San Juan de Ortega is a tiny hamlet with a population of 18 permanent residents. Nestled in a calm landscape and rich in cultural and environmental heritage, it serves as a gathering point for pilgrims on the Camino de Santiago. Tourists and pilgrims arriving in the town in the spring and summer months number in the hundreds.
Juan Velazquez, (1080 – 1163), Saint John of Ortega, founded a community of Augustinian monks and built a chapel dedicated to Saint Nicholas of Bari sometime between 1115 and 1130.
Saint John had been a follower of Saint Dominic and had helped him build bridges in Logrono. After St. Dominic died Saint John went on a pilgrimage to Jerusalem.
While sailing home he was caught in a storm and shipwrecked, during this event he prayed to Saint Nicholas of Bari, whose relic he was transporting back to Spain, that if the saint would intercede and save him that he would devote his life to helping pilgrims – something he had already been doing.
On his return, he chooses the dangerous area of Montes de Oca and set about clearing a path and building infrastructure to help pilgrims on their way to Santiago.
Saint John attracted the attention of Alfonso VII, who donated the taxes from most of the Montes de Oca and Saint John became his personal confessor. Pope Innocent II offered his personal protection to Saint John until his death in 1163 when the monastery came under the protection of Burgos Cathedral.
Legend attributes Saint John as the patron of children, hospice keepers, and barren women. Once when his tomb was opened, there was a pleasant odor, and a swarm of white bees flew out.
The white bees were interpreted as the souls of unborn children which the saint was keeping safe pending incarnation in faithful women. This legend was given further strength when Queen Isabel la Catolica visited the monastery in 1477 after seven years of childless marriage.
The Queen took home an arm from the monastery’s ivory crucifix as a souvenir; her son Juan was born shortly later. Queen Isabel, in gratitude, had the Church of San Nicolas de Bari completely rebuilt in a more luxurious style.
Some of the stories around Isabel are incredibly interesting, the following is only a short fragment but she was a remarkable woman. Isabel had married her second cousin Ferdinand in secret as her brother the King wanted her to marry in a political union.
They were married in 1469 and due to their family ties, being cousins, they had to obtain a dispensation from the Pope. Apparently, they were granted the dispensation by Pope Pius II (who had died 5 years earlier in 1464).
There are 114 miracles recorded by the monastery directly attributable to the intercession of either San Juan or San Nicolas.
Three of these are related to pilgrims: an Irish couple were praying by the tomb of San Juan and laid apples on it and the dead child asked for an apple; a deformed pilgrims who walked with crutches vowed not to leave until he was healed, he was; and a French pilgrim with deformed arms, who could hardly walk due to twisted feet was also healed.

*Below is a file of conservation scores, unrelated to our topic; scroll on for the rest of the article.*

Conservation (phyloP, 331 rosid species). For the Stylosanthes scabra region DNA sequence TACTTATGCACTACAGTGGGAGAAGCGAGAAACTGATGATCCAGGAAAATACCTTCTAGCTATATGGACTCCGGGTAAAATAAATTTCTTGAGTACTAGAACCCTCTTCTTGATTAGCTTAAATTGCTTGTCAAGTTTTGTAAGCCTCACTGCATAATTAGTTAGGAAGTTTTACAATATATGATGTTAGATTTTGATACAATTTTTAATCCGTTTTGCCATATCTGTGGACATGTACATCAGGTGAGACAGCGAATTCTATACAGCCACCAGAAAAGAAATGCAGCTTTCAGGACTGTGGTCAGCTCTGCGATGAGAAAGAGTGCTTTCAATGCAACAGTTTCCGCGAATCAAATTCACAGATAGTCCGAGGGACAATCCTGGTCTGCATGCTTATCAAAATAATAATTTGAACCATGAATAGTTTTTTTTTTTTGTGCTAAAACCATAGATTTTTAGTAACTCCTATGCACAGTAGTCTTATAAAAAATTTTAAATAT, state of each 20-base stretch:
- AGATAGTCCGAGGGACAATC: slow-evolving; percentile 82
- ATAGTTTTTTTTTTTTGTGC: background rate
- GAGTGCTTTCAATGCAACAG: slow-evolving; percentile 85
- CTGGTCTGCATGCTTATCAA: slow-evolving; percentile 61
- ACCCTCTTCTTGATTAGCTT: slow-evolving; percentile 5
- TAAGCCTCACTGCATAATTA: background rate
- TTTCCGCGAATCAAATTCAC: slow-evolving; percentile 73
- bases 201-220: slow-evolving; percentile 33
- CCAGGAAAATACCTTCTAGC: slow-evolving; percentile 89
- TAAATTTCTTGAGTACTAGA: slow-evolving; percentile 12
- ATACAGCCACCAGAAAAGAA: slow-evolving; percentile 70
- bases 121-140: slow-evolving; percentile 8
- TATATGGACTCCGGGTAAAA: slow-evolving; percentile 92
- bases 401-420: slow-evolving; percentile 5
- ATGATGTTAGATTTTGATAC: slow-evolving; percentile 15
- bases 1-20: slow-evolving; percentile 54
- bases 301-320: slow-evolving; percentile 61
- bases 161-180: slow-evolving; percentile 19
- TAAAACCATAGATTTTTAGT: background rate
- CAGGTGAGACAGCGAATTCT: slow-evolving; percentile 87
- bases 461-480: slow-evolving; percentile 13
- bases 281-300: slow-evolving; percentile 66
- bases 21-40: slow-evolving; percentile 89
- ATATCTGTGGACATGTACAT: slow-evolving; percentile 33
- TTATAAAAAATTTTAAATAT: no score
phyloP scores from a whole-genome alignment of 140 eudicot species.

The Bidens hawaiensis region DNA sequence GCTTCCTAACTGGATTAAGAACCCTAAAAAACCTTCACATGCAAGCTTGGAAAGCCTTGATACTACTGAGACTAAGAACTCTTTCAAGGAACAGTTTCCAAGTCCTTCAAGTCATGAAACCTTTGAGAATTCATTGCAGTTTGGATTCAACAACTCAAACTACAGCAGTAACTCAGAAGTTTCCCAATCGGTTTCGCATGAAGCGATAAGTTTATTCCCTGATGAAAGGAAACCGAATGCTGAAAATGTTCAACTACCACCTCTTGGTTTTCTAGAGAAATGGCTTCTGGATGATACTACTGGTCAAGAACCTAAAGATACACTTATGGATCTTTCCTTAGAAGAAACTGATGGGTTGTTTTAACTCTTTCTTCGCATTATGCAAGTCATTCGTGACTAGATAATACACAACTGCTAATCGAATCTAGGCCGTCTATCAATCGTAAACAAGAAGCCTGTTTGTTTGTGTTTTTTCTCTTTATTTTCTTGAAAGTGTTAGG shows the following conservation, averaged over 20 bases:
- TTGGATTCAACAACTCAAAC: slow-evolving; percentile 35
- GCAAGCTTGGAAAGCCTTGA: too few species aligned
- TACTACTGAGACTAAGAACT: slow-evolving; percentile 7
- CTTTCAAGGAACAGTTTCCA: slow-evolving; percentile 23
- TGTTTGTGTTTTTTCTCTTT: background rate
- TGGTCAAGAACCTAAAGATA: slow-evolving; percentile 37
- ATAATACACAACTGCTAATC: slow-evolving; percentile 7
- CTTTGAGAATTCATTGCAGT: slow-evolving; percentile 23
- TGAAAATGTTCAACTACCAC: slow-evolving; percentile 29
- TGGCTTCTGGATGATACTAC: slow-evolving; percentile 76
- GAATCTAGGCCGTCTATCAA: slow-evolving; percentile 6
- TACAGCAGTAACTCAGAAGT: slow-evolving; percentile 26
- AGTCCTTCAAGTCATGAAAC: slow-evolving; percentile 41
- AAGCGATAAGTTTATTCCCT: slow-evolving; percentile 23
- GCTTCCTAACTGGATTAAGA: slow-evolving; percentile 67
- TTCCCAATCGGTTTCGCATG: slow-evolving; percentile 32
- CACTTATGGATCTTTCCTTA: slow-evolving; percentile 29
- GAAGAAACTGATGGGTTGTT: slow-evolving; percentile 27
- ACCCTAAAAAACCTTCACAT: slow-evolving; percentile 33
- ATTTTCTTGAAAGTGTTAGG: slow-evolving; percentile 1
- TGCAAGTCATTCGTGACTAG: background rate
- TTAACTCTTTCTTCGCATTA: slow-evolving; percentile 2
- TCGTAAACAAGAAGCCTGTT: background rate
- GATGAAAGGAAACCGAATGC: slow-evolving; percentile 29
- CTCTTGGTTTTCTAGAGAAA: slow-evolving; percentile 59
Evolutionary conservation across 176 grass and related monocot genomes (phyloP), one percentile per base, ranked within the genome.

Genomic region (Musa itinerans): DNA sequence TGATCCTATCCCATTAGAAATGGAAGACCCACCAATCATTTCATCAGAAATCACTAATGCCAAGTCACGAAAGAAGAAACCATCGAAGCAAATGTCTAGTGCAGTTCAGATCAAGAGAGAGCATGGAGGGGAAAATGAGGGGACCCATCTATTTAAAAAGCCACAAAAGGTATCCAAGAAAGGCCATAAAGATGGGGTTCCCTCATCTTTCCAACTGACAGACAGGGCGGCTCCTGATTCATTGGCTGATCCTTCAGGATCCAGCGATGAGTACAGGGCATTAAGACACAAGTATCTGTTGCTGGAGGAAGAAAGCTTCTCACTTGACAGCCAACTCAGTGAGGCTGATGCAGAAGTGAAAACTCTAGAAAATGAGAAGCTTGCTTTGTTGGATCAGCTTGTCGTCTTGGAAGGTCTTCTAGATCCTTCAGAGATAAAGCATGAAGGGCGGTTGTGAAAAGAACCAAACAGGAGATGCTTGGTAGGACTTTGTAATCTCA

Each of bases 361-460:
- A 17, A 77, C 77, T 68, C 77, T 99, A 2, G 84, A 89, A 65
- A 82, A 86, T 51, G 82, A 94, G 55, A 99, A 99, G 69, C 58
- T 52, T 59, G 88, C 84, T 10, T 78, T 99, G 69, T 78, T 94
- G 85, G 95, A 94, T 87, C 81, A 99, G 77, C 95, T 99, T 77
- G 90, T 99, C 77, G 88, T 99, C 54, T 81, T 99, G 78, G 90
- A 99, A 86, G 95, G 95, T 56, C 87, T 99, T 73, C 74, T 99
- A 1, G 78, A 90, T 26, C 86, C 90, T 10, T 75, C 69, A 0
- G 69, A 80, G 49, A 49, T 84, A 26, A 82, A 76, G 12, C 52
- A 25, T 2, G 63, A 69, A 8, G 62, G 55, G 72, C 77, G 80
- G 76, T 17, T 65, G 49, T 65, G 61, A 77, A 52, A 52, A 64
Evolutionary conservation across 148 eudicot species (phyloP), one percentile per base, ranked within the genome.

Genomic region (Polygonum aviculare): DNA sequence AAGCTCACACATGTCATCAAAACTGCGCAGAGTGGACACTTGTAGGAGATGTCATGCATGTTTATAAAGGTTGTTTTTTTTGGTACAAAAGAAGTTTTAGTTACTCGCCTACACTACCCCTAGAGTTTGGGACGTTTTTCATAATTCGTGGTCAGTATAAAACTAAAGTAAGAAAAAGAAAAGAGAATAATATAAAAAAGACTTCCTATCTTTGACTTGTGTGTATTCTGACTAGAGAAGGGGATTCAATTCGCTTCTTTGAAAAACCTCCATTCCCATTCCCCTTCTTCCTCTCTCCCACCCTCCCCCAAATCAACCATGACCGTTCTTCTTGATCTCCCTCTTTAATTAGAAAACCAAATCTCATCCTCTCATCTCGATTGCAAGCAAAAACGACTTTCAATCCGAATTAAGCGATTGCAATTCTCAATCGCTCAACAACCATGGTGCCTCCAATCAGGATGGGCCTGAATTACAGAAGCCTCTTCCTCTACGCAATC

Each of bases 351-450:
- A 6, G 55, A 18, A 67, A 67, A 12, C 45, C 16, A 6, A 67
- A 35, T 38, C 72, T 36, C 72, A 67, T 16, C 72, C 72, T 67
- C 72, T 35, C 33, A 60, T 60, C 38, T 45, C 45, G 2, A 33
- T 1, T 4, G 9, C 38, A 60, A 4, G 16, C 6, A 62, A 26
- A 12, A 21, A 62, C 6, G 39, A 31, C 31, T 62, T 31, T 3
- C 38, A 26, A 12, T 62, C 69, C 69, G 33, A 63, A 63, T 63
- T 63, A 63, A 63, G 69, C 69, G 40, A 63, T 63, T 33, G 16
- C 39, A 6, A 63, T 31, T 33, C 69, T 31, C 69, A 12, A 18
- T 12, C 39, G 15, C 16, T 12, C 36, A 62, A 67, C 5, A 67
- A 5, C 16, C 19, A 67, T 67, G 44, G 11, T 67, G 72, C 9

It is believed that the oldest part of Church of San Juan de Ortega, three apses, was built by San Juan during the early 12th century. The rest of the church dates from the 15th century. Externally the church is quite plain, unlike Burgos Cathedral which was built by the same architect.
Internally there are three main sights to see. The capitals, (capital are the topmost of columns where they attach to the roof or where the load sits), the right apse capital illustrates again the battle between Roland and Ferragut; however, the left apse capital depicts the Annunciation, Visitation, and Nativity.
At 5 pm each equinox, (21st March and 22nd September), sunlight strikes this capital lighting up Mary’s belly while the rest of the church is in gloom, quite an architectural feat.
The 1474 Gothic Tomb of San Juan de Ortega is thought to be designed by John of Cologne, the architect who built the rest of the church, and carved by Gil de Siloe. The panels illustrate scenes from the Saint’s life.
Under the tomb, within the crypt, lies another earlier Romanesque tomb with original 12th-century iconography of the saint attended by angels and grieving monks.
As you walk around you will see three interesting retablos; one is designed as a shrine to San Nicolas and San Juan, this was financed by Queen Isabel; there is an interesting six panels in another retablo depicting tortured souls in hell and purgatory with Jesus and the Apostles above; the last is a narration of Saint Jerome’s life, including his time in the desert and the removal a thorn from the lion’s paw.
Today’s Walk: 24.9 km
If you have an older map of the Camino Frances it will illustrate three routes to Burgos, in reality, there is only one, until Burgos suburbs.